I have a never ending love of all things color. My eyes see bright colors, and my edits reflect that for sure. I always admire rich, dark, emotive post-processing edits that some photographers create. Yet while I love to see these images flowing through my Instagram feed, I rarely try to emulate them because they are just not "me." I love bright color almost as much as I love light, and the combination of the two is amazeballs to my heart (see above).
There is SOOOO much I could cover on this subject. Color theory is an endless study. However, this post is due up in 12 hours, and I'd like to sleep tonight, so I won't really have time to go into much about color itself.
I know that Kelly has studied some color theory, and I can't wait to see what she photographed when she visited Eastern Oregon this month. Check out her post.
Briefly to just touch on color in general ...
Do you like teal and orange paired together? How about purple and yellow? Pink and green like the tulip photo above? It's not just you! It's actually a thing.
Do you remember learning about the color wheel back in grade school art class? The colors across from each other compliment each other. You can use that concept to add interest to your photography. Again, there is so much more science behind color, but here are a couple of quick examples.
Art over theory
Sometimes all of the theories of photography can be so intimidating. What I hope to communicate is that while these theories exist and can augment your work, they are definitely not necessary to create emotional, meaningful, beautiful images even if you are using the camera on your phone.
Thankfully for those of us who don't have hours to spend on understanding theory, rules were made to be broken. Color is God's gift to us of an absolutely endless palate of creativity. Also, just like in language, there are so many ways to communicate. So find your voice and use it.
My mantra for every single photographer is that composition is the absolute most important thing. You can have the most adorable, original subject, but if you compose the photo poorly, you will be let down by your result. This is so much harder than anyone who does't do photography can appreciate. Just as athletes or musicians make their skills look easy, if you see a photo that you like, you can probably be sure that it took a few tries to get it right.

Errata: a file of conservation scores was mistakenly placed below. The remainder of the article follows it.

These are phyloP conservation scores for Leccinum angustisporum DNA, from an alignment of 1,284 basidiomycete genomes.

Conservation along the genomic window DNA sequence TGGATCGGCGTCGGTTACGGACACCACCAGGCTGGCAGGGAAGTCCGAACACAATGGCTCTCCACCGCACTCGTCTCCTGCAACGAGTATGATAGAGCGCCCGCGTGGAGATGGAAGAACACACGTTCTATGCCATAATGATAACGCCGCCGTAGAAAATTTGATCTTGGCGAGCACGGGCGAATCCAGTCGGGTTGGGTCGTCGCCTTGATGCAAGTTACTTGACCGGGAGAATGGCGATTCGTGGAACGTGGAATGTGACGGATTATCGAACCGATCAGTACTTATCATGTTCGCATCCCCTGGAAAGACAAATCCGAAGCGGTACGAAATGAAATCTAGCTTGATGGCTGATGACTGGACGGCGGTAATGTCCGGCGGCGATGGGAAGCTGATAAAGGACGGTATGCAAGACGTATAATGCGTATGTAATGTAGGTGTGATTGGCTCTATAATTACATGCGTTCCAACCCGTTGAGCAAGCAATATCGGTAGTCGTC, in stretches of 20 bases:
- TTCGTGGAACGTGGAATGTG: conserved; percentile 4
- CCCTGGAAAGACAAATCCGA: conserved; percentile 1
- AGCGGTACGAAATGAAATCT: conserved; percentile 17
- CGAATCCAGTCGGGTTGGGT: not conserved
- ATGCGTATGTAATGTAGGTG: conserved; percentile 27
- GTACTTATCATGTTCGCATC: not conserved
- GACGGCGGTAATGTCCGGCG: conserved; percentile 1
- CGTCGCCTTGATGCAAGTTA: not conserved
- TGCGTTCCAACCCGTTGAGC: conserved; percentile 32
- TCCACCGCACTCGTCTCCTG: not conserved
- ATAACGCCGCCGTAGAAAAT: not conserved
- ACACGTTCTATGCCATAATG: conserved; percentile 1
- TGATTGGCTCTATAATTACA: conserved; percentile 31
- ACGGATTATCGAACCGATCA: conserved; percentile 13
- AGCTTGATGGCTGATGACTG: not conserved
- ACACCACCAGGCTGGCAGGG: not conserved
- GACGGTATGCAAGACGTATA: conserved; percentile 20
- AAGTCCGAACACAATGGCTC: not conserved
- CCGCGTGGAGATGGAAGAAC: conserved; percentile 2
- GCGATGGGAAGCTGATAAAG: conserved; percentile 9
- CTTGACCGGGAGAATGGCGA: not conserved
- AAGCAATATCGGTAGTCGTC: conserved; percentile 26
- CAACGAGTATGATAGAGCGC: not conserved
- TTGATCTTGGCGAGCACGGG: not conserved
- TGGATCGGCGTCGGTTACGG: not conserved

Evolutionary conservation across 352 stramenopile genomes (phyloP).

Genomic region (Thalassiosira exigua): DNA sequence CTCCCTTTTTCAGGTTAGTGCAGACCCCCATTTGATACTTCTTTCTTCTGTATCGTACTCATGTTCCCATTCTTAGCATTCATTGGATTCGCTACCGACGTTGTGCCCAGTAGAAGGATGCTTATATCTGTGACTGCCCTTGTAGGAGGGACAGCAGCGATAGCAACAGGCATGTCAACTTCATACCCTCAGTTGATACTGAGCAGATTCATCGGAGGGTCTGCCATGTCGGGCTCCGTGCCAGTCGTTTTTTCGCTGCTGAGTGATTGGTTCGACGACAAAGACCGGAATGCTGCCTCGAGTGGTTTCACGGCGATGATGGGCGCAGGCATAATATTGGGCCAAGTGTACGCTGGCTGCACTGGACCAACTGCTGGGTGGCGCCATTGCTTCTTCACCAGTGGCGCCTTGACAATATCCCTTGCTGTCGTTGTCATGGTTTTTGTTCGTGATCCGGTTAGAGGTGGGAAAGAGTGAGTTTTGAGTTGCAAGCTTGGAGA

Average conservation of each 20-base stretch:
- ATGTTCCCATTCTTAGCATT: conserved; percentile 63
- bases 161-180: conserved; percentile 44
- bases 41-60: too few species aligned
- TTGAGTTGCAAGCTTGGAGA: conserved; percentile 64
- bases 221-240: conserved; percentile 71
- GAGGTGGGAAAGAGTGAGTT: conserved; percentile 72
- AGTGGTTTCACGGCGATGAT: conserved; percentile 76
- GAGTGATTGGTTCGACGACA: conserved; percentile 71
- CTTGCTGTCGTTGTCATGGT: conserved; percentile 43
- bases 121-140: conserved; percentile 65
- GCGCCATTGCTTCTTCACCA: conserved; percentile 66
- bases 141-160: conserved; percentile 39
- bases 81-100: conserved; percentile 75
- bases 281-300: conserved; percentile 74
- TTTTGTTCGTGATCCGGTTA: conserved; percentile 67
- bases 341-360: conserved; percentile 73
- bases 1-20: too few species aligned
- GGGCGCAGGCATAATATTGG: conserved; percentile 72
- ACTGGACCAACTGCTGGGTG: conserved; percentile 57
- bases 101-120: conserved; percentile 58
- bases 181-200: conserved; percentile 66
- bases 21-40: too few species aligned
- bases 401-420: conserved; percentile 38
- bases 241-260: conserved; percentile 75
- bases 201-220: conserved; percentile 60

This next one is one of my all time favorite color pop photos. It plays on color theory, leading lines, the rue of thirds, and more. I remember what a pain it was last June to haul my camera out to the strawberry fields, but it's shots like these that make it totally worth it. I'll cherish this memory forever. Shout out to Unger Farms which is gorgeous and a wonderful family owned place to pick berries in a few short weeks!
It took me several attempts to frame this photo exactly the way I wanted it. If I was too close, it was just a vase of flowers (vs providing context). If I was too far back, the flowers weren't enough of a strong subject and the photo looked busy. There are a lot of lines in this scene, both horizontal and vertical, so it was tricky to frame and align everything in a way most pleasing to the eye. I could go on and on unpacking the composition of this shot, but just know that even the simplest image can take a ton of trial and error before you tell the story you wanted to tell when you thought to take the picture. Here, I wanted to convey that someone got a nice bouquet of flowers to brighten up otherwise mundane kitchen sink work.